The story was published in the Civil and Military Gazette on November 23 1886, in the first Indian edition of Plain Tales from the Hills in 1888, and in subsequent editions of that collection. See David Alan Richards p. 17.
Lieutenant Golightly is a vain man. He prides himself above all as looking like ‘an officer and a gentleman’. At the end of his leave in the Hills he sets out on horseback in a new khaki suit of a delicate olive green, a peacock blue tie, and snowy white collar and helmet, though with no money in his wallet. Unfortunately it rains heavily, destroying his helmet, covering him with dye, and making him look like a tramp. At Pathankote, moneyless, he tries to negotiate for a first class rail ticket, is taken for a deserter, seized forcibly by the station staff, and taken under guard to Umritsar. There he is arrested by the military, who refuse to believe he is an officer. Luckily a fellow officer emerges from a train, recognises Golightly, and rescues him; but too late to save his dignity. [This was before officers had to carry identity cards when out of uniform; Ed.]
Some Critical Comments
Angus Wilson (p. 79) calls this:
The most successful story about an officer … in which a somewhat self-satisfied , extremely dandyish officer falls from his horse in a rainstorm coming down from leave in the hills. Filthy and unrecognisable he is arrested, despite all his protests, as a deserter from the ranks and treated accordingly. Perhaps it is natural that, as in “The Strange Ride of Morrowbie Jukes”, (Wee Willie Winkie) Kipling seems most in his stride when the Sahib’s role is grimly and comically reversed. His sense of life’s insecurity is fully satisfied.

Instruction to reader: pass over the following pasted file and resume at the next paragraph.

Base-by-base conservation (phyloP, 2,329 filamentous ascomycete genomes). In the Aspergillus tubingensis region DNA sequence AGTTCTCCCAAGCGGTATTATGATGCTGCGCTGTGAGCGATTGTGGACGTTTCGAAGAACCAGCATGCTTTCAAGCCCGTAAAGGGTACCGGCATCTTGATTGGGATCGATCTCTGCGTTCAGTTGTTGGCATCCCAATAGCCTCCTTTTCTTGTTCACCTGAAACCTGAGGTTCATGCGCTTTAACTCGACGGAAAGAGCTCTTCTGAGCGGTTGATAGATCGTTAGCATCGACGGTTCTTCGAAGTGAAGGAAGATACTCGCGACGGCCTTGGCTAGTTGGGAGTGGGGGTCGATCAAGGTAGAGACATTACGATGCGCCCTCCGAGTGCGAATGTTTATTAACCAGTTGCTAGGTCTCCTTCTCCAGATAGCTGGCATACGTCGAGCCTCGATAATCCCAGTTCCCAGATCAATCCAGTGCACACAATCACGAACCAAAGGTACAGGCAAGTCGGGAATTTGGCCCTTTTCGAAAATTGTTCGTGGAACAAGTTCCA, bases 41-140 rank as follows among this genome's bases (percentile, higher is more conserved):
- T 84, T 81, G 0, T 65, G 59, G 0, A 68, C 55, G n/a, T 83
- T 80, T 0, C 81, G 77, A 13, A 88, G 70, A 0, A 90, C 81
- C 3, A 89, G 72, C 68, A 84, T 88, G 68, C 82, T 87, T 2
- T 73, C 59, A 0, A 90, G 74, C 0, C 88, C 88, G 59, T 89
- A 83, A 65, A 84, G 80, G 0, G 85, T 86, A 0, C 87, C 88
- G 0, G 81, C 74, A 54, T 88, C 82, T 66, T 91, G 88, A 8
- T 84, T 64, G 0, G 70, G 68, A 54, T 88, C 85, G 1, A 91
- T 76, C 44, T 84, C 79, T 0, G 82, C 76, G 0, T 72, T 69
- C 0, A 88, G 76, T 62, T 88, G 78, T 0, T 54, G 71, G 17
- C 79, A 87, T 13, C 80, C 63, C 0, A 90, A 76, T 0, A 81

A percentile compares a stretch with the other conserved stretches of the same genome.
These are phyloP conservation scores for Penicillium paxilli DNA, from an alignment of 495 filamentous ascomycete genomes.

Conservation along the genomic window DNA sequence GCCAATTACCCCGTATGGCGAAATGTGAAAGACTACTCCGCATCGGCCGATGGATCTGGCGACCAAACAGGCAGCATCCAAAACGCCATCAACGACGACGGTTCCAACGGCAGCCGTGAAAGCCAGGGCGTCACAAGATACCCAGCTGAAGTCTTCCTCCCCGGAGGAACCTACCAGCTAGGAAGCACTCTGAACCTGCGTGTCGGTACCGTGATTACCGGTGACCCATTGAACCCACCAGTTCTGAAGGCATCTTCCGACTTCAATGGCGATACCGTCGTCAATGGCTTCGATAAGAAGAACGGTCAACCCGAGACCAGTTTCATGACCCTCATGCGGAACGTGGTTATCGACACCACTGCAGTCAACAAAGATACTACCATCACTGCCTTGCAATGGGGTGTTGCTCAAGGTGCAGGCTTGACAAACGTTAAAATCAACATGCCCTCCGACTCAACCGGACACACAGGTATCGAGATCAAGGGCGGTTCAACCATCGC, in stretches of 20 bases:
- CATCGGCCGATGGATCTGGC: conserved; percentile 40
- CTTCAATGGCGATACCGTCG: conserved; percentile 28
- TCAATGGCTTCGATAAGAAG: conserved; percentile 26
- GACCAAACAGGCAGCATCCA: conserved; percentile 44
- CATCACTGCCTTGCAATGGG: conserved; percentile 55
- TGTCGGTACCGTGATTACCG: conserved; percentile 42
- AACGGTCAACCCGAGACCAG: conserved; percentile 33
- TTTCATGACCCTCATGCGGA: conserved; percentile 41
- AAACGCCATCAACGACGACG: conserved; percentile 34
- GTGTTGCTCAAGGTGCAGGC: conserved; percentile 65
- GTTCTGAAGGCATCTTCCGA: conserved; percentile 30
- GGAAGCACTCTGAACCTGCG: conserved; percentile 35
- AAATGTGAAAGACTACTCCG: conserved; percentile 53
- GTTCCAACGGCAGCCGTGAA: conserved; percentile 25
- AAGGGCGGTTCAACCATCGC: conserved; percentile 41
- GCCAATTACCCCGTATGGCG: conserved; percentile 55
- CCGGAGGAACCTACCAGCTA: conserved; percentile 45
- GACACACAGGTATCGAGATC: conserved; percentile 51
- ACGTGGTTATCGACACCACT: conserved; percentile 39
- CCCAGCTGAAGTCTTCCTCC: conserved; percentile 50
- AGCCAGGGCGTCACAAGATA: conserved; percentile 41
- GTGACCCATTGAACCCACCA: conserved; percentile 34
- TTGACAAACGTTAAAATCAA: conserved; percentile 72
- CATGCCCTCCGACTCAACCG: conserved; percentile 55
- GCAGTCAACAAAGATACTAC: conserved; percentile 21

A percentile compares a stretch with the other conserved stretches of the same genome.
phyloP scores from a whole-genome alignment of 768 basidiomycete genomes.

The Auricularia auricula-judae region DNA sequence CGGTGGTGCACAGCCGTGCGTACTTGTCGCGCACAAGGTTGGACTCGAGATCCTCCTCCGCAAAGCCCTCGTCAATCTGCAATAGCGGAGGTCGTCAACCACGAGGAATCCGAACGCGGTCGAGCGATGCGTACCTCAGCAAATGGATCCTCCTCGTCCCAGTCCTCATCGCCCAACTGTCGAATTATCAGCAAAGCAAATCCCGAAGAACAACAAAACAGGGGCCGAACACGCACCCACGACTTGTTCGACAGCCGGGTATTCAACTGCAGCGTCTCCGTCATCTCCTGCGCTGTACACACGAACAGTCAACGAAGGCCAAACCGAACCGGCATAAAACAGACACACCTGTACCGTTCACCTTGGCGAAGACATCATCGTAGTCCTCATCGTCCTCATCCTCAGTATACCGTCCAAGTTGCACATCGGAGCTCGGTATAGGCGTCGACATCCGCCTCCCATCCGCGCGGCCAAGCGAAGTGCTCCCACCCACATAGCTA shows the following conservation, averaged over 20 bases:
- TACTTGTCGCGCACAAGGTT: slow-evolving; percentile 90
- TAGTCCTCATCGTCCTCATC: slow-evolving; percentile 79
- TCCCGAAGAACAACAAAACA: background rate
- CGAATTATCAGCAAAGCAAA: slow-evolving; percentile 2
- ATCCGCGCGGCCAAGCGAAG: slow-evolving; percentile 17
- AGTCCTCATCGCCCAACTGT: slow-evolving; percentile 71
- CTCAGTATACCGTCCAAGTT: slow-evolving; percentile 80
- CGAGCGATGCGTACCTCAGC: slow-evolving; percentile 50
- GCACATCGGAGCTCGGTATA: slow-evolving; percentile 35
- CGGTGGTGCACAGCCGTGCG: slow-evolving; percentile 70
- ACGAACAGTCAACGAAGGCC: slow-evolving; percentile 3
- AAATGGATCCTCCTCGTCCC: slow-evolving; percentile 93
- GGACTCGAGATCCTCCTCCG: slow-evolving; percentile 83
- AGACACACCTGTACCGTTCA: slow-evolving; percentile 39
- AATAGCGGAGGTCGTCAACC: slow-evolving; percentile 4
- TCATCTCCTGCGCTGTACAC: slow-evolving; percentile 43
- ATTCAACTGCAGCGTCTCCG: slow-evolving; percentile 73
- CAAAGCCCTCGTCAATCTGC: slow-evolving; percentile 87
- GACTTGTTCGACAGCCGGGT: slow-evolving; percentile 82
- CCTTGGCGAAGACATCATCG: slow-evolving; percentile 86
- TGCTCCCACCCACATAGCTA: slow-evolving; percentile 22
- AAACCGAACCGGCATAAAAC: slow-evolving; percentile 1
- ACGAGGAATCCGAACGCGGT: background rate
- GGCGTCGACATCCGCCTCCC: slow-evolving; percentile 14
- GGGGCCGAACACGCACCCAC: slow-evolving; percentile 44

Elliot L. Gilbert in the Kipling Journal of June 1965 (154/11) comments that:
…there is never really as much disparity between an author’s early efforts and his late works as may appear on the surface, and indeed, what is so striking about many of Kipling’s first stories is the way in which they mark him out as a serious artist, one quite capable of growing into the author of the mature tales… “The Arrest of Lieutenant Golightly” (is an) intriguing analysis of ‘a slight anecdote’ which turns out to be far richer and more meaningfully composed than might have been guessed from a cursory reading.
For all its slightness, “The Arrest of Lieutenant Golightly” is a wonderfully artful piece of work. Analysis of it shows that Kipling had found not only the subject matter of his later fiction, but also the major themes; and that even at the beginning of his career he was already a quite conscious artist, enormously skilful at embodying an idea in action without sacrificing any of that action’s ability to entertain…every good joke makes somewhere a point that is not wholly funny, and … constructing a joke is quite as serious a business as contructing any other work of art…
His real point is that the universe, in its fortuitousness, is always able to come up with some unexpected challenge for which no amount of planning could have prepared.
Like so much of Kipling’s work, this is a deceptive and complex story: Golightly stresses the point that he is an officer and a gentleman (albeit with a curious taste in ‘plain clothes’) and then goes on to show that while he is an officer, he is certainly no gentleman – a fact that the commentators we have seen have missed.
The N.C.O and private soldiers of the escort, usually pretty good judges, immediately accept him as one of themselves, even admiring his prowess at cursing ‘You an orficer ! It’s the likes o’ you brings disgrace on the likes o’ us’. This may perhaps be seen as the male equivalent of the woman that married Hatt in “In the Pride of his Youth” later in this volume – ‘so nearly of his own caste…’.
Golightly may have had had the money, and a veneer of gentility, that enabled him to get a commission in the army, but seems to have reverted to type when in a tight spot.[Ed.].
[J H McG]
©John McGivering 2012 All rights reserved